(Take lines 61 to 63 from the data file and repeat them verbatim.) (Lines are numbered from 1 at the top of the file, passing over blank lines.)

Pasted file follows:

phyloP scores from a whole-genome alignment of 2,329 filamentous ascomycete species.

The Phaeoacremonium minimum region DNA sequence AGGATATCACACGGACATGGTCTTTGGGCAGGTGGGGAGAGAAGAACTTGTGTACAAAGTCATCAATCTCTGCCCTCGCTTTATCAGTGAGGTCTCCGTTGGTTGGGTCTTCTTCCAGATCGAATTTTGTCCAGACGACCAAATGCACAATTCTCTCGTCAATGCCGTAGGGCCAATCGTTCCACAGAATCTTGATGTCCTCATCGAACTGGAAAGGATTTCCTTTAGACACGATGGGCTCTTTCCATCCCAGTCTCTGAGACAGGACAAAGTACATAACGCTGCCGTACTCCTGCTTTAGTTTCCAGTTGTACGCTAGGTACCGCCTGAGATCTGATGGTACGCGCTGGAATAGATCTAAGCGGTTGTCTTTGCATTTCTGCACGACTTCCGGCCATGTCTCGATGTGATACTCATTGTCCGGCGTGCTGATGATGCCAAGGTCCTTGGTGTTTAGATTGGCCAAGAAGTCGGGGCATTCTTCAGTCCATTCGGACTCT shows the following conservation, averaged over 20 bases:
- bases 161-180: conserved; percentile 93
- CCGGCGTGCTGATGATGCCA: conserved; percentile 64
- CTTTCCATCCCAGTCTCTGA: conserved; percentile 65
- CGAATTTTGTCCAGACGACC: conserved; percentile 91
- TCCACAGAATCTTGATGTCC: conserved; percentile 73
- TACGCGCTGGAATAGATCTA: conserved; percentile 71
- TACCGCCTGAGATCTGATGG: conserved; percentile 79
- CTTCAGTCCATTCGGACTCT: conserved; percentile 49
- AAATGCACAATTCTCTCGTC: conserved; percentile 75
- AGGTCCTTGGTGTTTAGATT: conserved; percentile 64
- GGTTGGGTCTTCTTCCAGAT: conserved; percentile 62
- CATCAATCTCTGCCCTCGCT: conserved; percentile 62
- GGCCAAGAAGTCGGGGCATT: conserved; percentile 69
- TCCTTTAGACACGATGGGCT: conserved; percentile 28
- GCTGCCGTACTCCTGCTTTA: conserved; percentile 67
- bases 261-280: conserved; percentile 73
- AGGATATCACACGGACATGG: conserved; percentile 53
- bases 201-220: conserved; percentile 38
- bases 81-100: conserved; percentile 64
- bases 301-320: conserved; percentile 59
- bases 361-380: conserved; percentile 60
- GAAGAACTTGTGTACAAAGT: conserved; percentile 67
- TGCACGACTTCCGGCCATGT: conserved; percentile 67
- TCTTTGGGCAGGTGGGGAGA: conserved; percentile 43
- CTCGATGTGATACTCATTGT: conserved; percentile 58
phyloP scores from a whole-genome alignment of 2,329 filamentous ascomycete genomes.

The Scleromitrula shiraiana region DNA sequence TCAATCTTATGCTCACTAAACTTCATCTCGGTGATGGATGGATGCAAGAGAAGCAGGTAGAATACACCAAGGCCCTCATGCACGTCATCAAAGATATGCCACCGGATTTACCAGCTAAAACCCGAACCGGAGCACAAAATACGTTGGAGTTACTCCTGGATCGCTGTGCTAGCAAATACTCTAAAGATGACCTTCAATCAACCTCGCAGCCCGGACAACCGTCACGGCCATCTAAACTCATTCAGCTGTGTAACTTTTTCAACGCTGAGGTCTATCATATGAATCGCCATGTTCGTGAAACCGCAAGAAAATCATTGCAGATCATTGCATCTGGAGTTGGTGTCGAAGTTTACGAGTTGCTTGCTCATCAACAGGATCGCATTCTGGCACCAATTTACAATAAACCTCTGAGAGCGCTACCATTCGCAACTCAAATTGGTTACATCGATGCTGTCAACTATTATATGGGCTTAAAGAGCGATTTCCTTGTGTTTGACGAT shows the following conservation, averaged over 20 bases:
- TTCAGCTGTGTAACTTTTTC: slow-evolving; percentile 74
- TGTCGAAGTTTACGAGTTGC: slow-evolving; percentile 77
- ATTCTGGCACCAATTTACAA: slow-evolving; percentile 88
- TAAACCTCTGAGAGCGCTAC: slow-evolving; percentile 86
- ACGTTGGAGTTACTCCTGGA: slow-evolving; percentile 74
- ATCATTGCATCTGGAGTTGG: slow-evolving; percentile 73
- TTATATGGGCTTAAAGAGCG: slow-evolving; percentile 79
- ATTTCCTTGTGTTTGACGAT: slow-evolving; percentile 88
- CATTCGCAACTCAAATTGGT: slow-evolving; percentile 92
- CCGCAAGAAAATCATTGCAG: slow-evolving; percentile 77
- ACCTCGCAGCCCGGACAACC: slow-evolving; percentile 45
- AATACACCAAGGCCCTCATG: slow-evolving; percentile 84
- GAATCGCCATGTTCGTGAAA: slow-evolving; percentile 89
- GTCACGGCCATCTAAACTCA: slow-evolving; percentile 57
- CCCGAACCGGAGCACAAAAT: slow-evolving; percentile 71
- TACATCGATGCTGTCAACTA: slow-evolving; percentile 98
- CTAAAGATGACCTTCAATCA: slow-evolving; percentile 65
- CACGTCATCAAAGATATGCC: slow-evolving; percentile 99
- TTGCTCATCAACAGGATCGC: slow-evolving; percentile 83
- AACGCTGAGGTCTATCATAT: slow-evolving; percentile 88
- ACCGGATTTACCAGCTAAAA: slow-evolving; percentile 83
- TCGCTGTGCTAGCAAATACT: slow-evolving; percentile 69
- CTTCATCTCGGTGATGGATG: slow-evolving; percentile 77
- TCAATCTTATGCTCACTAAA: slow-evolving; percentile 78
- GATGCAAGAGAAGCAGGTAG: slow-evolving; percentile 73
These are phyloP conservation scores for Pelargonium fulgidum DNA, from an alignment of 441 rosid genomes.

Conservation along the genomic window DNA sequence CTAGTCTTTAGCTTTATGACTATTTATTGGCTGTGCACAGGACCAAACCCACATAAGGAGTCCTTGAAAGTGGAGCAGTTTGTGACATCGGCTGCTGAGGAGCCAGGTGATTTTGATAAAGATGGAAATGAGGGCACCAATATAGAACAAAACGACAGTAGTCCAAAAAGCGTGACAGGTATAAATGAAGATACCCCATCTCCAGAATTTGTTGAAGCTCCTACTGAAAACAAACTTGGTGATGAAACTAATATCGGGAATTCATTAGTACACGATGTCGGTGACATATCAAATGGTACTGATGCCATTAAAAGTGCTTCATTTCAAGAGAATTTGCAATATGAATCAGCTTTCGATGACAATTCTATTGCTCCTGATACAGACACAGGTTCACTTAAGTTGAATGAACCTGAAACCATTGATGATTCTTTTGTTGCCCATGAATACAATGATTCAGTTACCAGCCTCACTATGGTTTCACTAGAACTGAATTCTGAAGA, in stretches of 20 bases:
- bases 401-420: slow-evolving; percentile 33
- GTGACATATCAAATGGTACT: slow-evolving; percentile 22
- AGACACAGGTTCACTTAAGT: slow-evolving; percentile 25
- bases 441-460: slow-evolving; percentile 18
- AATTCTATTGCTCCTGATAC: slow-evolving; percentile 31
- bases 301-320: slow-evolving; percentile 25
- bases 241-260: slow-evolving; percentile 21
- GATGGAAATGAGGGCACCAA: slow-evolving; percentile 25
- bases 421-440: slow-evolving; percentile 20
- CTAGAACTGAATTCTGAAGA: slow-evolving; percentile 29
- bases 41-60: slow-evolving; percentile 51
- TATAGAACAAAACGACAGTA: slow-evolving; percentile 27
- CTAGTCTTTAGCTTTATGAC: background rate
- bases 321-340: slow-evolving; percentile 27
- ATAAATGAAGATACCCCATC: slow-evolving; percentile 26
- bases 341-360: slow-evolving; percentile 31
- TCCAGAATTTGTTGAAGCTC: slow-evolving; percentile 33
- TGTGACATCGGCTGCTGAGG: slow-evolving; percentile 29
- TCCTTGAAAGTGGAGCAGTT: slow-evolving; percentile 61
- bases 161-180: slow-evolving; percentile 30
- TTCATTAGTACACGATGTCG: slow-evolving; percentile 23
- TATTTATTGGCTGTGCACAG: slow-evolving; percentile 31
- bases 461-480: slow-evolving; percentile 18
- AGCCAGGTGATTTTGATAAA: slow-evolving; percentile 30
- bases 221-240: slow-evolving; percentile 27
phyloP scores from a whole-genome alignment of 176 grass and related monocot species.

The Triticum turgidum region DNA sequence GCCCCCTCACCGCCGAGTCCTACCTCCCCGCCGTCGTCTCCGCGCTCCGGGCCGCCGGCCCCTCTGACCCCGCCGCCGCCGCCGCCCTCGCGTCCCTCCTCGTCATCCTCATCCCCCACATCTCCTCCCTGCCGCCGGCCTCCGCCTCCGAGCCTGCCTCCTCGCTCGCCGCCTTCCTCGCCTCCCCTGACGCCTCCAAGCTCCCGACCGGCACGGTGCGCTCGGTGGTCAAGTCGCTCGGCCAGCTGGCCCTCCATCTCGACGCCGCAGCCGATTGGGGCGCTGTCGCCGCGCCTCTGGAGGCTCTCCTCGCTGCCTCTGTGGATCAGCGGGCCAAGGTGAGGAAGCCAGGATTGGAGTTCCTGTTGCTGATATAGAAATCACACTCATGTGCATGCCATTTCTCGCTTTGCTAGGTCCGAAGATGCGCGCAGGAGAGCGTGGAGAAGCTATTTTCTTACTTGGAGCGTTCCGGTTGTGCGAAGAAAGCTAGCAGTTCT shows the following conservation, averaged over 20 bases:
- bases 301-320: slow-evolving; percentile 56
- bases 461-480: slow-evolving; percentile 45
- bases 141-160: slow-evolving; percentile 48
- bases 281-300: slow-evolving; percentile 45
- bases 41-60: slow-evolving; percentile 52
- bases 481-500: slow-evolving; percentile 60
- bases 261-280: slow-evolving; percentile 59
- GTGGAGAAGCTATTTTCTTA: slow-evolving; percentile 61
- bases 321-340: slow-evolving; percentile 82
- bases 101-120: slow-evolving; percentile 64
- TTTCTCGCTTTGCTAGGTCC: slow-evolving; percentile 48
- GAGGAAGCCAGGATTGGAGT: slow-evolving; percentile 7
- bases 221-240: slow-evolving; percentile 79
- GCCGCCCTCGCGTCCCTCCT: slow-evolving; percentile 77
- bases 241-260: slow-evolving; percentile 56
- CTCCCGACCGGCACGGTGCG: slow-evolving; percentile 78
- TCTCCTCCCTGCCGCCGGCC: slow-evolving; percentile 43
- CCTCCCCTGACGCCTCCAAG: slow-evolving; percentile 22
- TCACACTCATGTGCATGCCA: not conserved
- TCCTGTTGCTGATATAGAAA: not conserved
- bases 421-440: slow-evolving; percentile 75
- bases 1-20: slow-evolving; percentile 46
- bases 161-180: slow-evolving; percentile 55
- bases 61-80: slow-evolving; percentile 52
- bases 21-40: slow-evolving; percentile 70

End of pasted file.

- AATTCTATTGCTCCTGATAC: slow-evolving; percentile 31
- bases 301-320: slow-evolving; percentile 25
- bases 241-260: slow-evolving; percentile 21